This is only partially true. Replacements were offered based on drives that formatted below IDEMA capacity. If your drive formatted to the correct size, you were not eligible to swap. The only problem is that the 64Gb dies were also used in Vertex 2/Agility 2 drives that feature 28 percent over-provisioning (i.e. 50, 100, 200gb models). In this case the decreased capacity was 'hidden' for lack of a better term. This is where I locked horns with them. The exchange was only offered for the 60'E' and 120'E' drives even tho many others suffered the same performance issue for the same reason. I had to raise a bit of hell before they agreed to replace my 64nm/64Gb 'non-E' drive with a 34nm replacement. At first they would only swap for another 25nm drive and I stated that my issue was with performance NOT die size. They ended up replacing my drive with a 34nm model only because it would have put a hurting on my existing raid array of 34nm drives...they made it clear that this was an exception since I had a raid array that would be negatively affected. So anyone who bought a 28 percent OP drive with 64Gb nand chips was DENIED any sort of exchange unless a raid array was involved. As far as I know, that policy still stands unless Ryan or Alex decides to make good on the exchange for 28 percent OP, non 'E' 64Gb die drives which are internally identical to the 'E' drives just with a different amount of OP set by the firmware. While I may have been 'lucky' if you will because I had an array involved, there's people out there that purchased a high OP model which if anything should be a slightly better performer and instead it's the complete opposite. Charge a premium for the more expensive NAND? Absolutely! Just don't offer a half hearted exchange that doesn't cover all models affected...and not just for the ones whose OP doesn't hide the issue.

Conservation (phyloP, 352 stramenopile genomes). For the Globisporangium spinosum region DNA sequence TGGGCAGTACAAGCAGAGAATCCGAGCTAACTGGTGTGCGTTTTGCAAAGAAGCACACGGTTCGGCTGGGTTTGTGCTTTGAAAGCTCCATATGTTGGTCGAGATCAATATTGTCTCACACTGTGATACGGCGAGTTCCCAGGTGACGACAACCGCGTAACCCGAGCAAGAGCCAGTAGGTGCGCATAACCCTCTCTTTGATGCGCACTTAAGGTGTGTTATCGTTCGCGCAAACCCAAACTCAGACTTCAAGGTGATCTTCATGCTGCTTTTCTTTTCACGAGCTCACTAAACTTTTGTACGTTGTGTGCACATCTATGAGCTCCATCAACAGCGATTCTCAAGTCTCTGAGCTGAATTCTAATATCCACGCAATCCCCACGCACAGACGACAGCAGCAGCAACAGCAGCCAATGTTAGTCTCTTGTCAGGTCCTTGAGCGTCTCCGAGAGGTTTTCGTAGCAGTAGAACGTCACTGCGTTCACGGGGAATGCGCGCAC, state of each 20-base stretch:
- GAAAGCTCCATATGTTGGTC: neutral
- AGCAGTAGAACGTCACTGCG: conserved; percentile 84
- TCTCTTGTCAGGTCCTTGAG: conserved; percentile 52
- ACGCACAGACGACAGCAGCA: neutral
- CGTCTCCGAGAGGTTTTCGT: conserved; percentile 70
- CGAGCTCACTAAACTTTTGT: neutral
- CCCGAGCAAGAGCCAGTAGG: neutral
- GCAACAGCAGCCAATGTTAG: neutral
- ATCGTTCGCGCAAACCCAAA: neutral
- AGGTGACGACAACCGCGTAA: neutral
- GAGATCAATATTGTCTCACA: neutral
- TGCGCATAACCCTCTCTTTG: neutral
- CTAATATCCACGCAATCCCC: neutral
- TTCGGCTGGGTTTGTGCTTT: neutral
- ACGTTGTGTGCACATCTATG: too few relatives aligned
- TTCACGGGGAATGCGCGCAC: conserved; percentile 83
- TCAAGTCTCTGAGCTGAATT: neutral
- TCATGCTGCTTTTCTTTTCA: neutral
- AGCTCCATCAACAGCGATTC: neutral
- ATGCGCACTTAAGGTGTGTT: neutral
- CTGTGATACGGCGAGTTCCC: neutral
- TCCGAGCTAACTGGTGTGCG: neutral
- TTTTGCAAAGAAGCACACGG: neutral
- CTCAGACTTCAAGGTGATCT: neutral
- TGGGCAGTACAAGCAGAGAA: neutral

Reply
  • CloudFire - Wednesday, April 06, 2011 - link

    thanks anand! really glad you put some pressure on Ocz. I hope other companies will follow suite as well. Here's to hoping you'd continue to do the right thing for us consumers in the future! :D Reply
  • Dennis.Huang - Wednesday, April 06, 2011 - link

    Thank you for the review and for your actions on behalf of customers. This was a great review for me as a new person to SSDs. Do you have any thoughts of the performance of the 480GB version of the Vertex 3 and/or do you plan to do a review on that version too? Reply
  • kensiko - Thursday, April 07, 2011 - link

    I saw some number on the OCZ forum, I think it came from Ryder, for the 480GB and it performs even better than the 240. Reply
  • kensiko - Thursday, April 07, 2011 - link

    Here:
    IO METER (QD=1) 2008 on P67 SATAIII
    120GB 240GB 480GB
    4KB Random READ 16.31 15.58 17.77
    4KB Random WRITE 14.45 14.97 15.99
    128KB Seq. READ 190.23 255.17 355.89
    128KB Seq WRITE 345.21 342.99 313.98
    Reply
  • bennymankin - Wednesday, April 06, 2011 - link

    Please include Vertex 2 120GB, as it is probably one of the most popular drives out there.
    Thank you.
    Reply
  • kensiko - Thursday, April 07, 2011 - link

    The F120 does it, but true it's not the 25nm Reply

Log in

Don't have an account? Sign up now